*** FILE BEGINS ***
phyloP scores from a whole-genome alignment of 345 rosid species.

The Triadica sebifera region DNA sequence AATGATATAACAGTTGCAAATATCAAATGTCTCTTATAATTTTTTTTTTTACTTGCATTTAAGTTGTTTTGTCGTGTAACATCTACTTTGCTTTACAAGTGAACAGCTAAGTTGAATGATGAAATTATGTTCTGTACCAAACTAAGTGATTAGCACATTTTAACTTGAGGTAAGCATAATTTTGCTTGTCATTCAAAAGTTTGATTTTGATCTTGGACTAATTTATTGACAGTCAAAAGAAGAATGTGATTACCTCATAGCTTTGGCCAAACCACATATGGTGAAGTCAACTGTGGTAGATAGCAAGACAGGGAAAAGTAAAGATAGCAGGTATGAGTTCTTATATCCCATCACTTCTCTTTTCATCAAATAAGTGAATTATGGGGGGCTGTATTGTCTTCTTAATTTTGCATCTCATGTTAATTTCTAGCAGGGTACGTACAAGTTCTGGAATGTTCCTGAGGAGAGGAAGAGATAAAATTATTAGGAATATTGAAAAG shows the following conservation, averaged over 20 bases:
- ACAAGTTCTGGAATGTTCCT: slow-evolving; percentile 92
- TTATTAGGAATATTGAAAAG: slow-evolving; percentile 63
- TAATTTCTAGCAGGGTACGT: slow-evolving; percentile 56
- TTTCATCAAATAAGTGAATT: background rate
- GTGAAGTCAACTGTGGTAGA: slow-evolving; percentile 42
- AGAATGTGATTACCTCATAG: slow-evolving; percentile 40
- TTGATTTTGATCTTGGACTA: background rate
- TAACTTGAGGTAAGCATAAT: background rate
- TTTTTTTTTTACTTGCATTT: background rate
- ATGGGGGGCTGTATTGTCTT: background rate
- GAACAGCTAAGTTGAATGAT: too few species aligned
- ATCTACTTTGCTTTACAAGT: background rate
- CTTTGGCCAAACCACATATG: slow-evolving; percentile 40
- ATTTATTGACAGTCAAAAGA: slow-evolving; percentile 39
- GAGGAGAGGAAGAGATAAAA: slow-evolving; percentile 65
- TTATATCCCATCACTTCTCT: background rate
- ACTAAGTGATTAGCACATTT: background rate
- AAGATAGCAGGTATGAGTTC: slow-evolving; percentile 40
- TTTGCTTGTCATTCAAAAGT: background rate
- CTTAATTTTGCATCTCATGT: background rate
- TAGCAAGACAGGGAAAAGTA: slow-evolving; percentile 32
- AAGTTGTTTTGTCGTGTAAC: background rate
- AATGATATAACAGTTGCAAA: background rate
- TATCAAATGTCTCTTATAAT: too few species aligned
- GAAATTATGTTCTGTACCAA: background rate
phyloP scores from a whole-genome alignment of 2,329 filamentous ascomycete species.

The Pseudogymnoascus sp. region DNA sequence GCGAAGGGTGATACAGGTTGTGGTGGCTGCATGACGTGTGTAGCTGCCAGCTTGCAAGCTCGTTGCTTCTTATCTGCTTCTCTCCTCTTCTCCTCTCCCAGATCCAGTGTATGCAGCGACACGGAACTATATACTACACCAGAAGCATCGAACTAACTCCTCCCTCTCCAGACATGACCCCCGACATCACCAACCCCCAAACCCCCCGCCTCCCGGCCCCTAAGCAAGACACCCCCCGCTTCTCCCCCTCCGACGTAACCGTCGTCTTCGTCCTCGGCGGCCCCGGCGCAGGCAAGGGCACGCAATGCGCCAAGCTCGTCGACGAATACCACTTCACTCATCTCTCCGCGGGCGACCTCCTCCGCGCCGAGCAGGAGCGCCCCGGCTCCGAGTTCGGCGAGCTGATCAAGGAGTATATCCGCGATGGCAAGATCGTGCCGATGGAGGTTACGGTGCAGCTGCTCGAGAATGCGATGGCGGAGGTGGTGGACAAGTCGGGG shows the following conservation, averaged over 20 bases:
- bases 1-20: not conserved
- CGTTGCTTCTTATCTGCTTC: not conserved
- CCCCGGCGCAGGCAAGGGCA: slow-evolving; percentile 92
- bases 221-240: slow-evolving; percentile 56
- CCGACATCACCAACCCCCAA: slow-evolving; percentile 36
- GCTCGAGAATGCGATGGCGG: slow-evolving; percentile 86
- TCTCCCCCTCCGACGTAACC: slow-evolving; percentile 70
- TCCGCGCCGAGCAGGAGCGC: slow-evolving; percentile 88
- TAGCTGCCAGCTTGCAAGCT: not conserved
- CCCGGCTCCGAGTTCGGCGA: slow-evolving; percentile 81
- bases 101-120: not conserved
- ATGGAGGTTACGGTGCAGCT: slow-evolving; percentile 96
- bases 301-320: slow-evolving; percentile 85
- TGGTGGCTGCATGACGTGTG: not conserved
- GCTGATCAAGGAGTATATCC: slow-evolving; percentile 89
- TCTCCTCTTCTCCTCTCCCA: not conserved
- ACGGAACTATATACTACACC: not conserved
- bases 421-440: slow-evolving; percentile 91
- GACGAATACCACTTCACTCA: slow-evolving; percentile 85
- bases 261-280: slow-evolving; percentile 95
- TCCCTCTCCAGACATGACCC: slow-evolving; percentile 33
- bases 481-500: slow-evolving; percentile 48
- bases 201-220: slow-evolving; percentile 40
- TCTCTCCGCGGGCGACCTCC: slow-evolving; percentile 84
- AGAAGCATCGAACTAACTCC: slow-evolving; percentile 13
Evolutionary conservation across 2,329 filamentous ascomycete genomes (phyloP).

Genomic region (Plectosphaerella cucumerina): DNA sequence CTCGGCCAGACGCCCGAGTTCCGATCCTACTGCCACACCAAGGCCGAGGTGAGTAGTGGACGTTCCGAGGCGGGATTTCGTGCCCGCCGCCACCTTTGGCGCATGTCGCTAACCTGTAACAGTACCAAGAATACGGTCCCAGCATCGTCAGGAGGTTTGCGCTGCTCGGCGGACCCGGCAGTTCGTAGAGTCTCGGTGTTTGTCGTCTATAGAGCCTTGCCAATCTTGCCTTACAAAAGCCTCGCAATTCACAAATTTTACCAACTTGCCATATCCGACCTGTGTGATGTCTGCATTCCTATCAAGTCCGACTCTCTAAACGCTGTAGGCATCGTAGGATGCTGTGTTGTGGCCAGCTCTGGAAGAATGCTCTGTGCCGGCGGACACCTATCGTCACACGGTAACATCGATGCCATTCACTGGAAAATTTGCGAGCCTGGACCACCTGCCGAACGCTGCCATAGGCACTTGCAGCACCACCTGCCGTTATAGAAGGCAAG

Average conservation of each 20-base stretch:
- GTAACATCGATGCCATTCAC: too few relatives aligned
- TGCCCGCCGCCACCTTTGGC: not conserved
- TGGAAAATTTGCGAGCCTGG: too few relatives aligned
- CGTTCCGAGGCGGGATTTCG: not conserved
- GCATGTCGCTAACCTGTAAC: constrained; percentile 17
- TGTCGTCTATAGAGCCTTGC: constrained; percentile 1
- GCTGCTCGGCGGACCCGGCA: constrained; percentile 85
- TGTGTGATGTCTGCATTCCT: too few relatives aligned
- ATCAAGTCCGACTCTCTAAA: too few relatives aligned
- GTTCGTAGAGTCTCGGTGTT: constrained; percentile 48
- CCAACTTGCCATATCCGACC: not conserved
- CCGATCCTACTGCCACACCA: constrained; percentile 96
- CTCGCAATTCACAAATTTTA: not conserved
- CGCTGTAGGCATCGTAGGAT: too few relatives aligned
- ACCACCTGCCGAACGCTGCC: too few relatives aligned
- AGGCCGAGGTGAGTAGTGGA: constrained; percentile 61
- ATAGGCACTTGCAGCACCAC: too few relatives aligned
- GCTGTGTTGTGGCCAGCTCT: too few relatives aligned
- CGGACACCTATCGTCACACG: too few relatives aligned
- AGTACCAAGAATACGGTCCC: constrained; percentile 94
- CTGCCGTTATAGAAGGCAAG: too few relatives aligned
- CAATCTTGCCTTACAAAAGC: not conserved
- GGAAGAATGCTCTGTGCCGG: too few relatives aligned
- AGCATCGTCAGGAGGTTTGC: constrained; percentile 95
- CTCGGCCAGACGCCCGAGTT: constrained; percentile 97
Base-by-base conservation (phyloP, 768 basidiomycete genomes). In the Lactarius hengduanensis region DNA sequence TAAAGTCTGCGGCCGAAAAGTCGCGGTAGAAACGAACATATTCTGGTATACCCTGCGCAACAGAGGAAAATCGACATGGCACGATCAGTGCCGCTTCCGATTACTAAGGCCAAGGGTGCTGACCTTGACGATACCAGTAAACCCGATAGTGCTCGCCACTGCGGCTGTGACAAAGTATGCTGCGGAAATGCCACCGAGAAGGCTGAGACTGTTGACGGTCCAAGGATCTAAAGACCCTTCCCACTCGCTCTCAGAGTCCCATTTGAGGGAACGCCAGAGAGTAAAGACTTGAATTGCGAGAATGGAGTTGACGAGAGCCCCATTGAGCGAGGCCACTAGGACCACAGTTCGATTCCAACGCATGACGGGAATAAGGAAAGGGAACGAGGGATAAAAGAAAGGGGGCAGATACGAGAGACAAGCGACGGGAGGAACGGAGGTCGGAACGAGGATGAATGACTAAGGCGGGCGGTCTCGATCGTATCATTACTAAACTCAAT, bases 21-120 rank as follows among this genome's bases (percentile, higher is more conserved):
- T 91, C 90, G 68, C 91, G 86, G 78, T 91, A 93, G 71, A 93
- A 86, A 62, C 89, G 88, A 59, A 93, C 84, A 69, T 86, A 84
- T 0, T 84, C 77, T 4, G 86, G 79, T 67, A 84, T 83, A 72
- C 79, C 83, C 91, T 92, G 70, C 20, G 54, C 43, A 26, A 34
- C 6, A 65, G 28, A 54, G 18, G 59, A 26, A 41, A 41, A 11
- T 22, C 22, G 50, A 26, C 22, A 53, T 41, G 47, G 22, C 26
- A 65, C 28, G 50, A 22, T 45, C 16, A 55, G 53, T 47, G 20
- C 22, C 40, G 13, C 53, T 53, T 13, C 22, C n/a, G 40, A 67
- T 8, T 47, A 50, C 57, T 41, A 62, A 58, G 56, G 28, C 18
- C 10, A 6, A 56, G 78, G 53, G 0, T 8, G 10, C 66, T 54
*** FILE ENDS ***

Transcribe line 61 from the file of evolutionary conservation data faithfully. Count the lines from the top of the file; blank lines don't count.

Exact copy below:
- CGTTCCGAGGCGGGATTTCG: not conserved